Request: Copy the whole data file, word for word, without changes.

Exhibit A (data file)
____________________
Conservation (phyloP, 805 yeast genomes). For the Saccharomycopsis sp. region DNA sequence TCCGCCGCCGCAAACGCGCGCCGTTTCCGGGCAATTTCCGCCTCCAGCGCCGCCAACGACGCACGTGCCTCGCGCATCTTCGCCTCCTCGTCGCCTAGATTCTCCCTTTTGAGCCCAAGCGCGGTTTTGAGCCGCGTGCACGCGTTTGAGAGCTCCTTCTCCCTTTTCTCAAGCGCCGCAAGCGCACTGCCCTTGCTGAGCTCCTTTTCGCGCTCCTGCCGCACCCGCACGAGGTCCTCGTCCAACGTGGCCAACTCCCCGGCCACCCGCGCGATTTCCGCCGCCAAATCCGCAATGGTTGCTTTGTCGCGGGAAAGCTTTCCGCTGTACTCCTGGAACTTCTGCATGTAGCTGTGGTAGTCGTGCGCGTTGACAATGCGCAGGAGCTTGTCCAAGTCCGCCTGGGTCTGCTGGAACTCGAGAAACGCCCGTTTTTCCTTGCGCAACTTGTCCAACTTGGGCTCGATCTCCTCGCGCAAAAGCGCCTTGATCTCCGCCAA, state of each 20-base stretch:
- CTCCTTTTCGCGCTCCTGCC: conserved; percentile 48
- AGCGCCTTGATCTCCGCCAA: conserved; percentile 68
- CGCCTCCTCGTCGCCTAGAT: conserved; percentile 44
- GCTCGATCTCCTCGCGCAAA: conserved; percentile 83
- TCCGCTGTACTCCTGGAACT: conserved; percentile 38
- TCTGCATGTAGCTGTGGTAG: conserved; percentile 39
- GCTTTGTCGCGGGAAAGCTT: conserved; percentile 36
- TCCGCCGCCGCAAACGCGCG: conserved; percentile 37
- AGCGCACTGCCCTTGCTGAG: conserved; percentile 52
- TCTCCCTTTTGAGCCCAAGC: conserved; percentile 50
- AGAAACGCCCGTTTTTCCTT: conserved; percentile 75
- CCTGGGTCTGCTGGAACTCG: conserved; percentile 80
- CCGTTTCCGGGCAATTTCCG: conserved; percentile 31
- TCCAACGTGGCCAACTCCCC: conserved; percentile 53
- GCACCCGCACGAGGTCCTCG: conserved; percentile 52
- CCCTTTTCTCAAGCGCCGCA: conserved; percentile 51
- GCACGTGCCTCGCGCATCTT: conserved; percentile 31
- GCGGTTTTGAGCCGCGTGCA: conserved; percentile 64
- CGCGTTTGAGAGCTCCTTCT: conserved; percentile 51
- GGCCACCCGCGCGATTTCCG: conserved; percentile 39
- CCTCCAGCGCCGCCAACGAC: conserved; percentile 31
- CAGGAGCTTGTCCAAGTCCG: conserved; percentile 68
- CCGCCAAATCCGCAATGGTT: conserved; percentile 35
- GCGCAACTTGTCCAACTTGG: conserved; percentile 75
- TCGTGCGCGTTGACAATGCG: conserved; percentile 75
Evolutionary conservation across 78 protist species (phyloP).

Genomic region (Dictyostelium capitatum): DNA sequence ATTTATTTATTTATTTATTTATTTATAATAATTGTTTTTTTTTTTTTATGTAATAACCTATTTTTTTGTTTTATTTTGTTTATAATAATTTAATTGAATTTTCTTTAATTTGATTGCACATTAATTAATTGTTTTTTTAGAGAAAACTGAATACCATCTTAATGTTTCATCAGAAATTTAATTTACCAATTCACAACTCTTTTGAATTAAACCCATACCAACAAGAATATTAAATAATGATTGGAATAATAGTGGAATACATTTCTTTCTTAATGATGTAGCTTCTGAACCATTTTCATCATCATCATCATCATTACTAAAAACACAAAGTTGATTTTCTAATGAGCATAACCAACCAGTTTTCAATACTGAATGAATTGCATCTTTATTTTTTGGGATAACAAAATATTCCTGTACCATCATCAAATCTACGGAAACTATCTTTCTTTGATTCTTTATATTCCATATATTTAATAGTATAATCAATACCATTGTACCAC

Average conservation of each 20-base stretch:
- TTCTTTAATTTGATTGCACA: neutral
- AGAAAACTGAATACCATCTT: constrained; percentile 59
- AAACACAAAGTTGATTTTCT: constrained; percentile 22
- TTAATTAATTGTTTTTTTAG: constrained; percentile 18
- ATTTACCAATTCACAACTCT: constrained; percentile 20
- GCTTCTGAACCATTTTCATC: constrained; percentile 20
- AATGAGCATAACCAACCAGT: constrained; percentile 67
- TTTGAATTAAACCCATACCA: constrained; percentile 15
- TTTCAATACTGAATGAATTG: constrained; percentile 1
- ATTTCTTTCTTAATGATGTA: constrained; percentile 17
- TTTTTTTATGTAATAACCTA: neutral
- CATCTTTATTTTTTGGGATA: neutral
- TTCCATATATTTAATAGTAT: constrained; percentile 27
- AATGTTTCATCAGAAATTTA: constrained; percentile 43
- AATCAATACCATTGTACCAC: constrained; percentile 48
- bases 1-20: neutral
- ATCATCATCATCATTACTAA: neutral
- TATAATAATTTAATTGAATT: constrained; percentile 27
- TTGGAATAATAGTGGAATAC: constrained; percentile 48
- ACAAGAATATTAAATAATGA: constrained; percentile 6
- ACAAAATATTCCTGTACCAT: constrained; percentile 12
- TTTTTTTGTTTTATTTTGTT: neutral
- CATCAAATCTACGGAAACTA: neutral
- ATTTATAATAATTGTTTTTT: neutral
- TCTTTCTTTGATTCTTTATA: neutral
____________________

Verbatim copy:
Conservation (phyloP, 805 yeast genomes). For the Saccharomycopsis sp. region DNA sequence TCCGCCGCCGCAAACGCGCGCCGTTTCCGGGCAATTTCCGCCTCCAGCGCCGCCAACGACGCACGTGCCTCGCGCATCTTCGCCTCCTCGTCGCCTAGATTCTCCCTTTTGAGCCCAAGCGCGGTTTTGAGCCGCGTGCACGCGTTTGAGAGCTCCTTCTCCCTTTTCTCAAGCGCCGCAAGCGCACTGCCCTTGCTGAGCTCCTTTTCGCGCTCCTGCCGCACCCGCACGAGGTCCTCGTCCAACGTGGCCAACTCCCCGGCCACCCGCGCGATTTCCGCCGCCAAATCCGCAATGGTTGCTTTGTCGCGGGAAAGCTTTCCGCTGTACTCCTGGAACTTCTGCATGTAGCTGTGGTAGTCGTGCGCGTTGACAATGCGCAGGAGCTTGTCCAAGTCCGCCTGGGTCTGCTGGAACTCGAGAAACGCCCGTTTTTCCTTGCGCAACTTGTCCAACTTGGGCTCGATCTCCTCGCGCAAAAGCGCCTTGATCTCCGCCAA, state of each 20-base stretch:
- CTCCTTTTCGCGCTCCTGCC: conserved; percentile 48
- AGCGCCTTGATCTCCGCCAA: conserved; percentile 68
- CGCCTCCTCGTCGCCTAGAT: conserved; percentile 44
- GCTCGATCTCCTCGCGCAAA: conserved; percentile 83
- TCCGCTGTACTCCTGGAACT: conserved; percentile 38
- TCTGCATGTAGCTGTGGTAG: conserved; percentile 39
- GCTTTGTCGCGGGAAAGCTT: conserved; percentile 36
- TCCGCCGCCGCAAACGCGCG: conserved; percentile 37
- AGCGCACTGCCCTTGCTGAG: conserved; percentile 52
- TCTCCCTTTTGAGCCCAAGC: conserved; percentile 50
- AGAAACGCCCGTTTTTCCTT: conserved; percentile 75
- CCTGGGTCTGCTGGAACTCG: conserved; percentile 80
- CCGTTTCCGGGCAATTTCCG: conserved; percentile 31
- TCCAACGTGGCCAACTCCCC: conserved; percentile 53
- GCACCCGCACGAGGTCCTCG: conserved; percentile 52
- CCCTTTTCTCAAGCGCCGCA: conserved; percentile 51
- GCACGTGCCTCGCGCATCTT: conserved; percentile 31
- GCGGTTTTGAGCCGCGTGCA: conserved; percentile 64
- CGCGTTTGAGAGCTCCTTCT: conserved; percentile 51
- GGCCACCCGCGCGATTTCCG: conserved; percentile 39
- CCTCCAGCGCCGCCAACGAC: conserved; percentile 31
- CAGGAGCTTGTCCAAGTCCG: conserved; percentile 68
- CCGCCAAATCCGCAATGGTT: conserved; percentile 35
- GCGCAACTTGTCCAACTTGG: conserved; percentile 75
- TCGTGCGCGTTGACAATGCG: conserved; percentile 75
Evolutionary conservation across 78 protist species (phyloP).

Genomic region (Dictyostelium capitatum): DNA sequence ATTTATTTATTTATTTATTTATTTATAATAATTGTTTTTTTTTTTTTATGTAATAACCTATTTTTTTGTTTTATTTTGTTTATAATAATTTAATTGAATTTTCTTTAATTTGATTGCACATTAATTAATTGTTTTTTTAGAGAAAACTGAATACCATCTTAATGTTTCATCAGAAATTTAATTTACCAATTCACAACTCTTTTGAATTAAACCCATACCAACAAGAATATTAAATAATGATTGGAATAATAGTGGAATACATTTCTTTCTTAATGATGTAGCTTCTGAACCATTTTCATCATCATCATCATCATTACTAAAAACACAAAGTTGATTTTCTAATGAGCATAACCAACCAGTTTTCAATACTGAATGAATTGCATCTTTATTTTTTGGGATAACAAAATATTCCTGTACCATCATCAAATCTACGGAAACTATCTTTCTTTGATTCTTTATATTCCATATATTTAATAGTATAATCAATACCATTGTACCAC

Average conservation of each 20-base stretch:
- TTCTTTAATTTGATTGCACA: neutral
- AGAAAACTGAATACCATCTT: constrained; percentile 59
- AAACACAAAGTTGATTTTCT: constrained; percentile 22
- TTAATTAATTGTTTTTTTAG: constrained; percentile 18
- ATTTACCAATTCACAACTCT: constrained; percentile 20
- GCTTCTGAACCATTTTCATC: constrained; percentile 20
- AATGAGCATAACCAACCAGT: constrained; percentile 67
- TTTGAATTAAACCCATACCA: constrained; percentile 15
- TTTCAATACTGAATGAATTG: constrained; percentile 1
- ATTTCTTTCTTAATGATGTA: constrained; percentile 17
- TTTTTTTATGTAATAACCTA: neutral
- CATCTTTATTTTTTGGGATA: neutral
- TTCCATATATTTAATAGTAT: constrained; percentile 27
- AATGTTTCATCAGAAATTTA: constrained; percentile 43
- AATCAATACCATTGTACCAC: constrained; percentile 48
- bases 1-20: neutral
- ATCATCATCATCATTACTAA: neutral
- TATAATAATTTAATTGAATT: constrained; percentile 27
- TTGGAATAATAGTGGAATAC: constrained; percentile 48
- ACAAGAATATTAAATAATGA: constrained; percentile 6
- ACAAAATATTCCTGTACCAT: constrained; percentile 12
- TTTTTTTGTTTTATTTTGTT: neutral
- CATCAAATCTACGGAAACTA: neutral
- ATTTATAATAATTGTTTTTT: neutral
- TCTTTCTTTGATTCTTTATA: neutral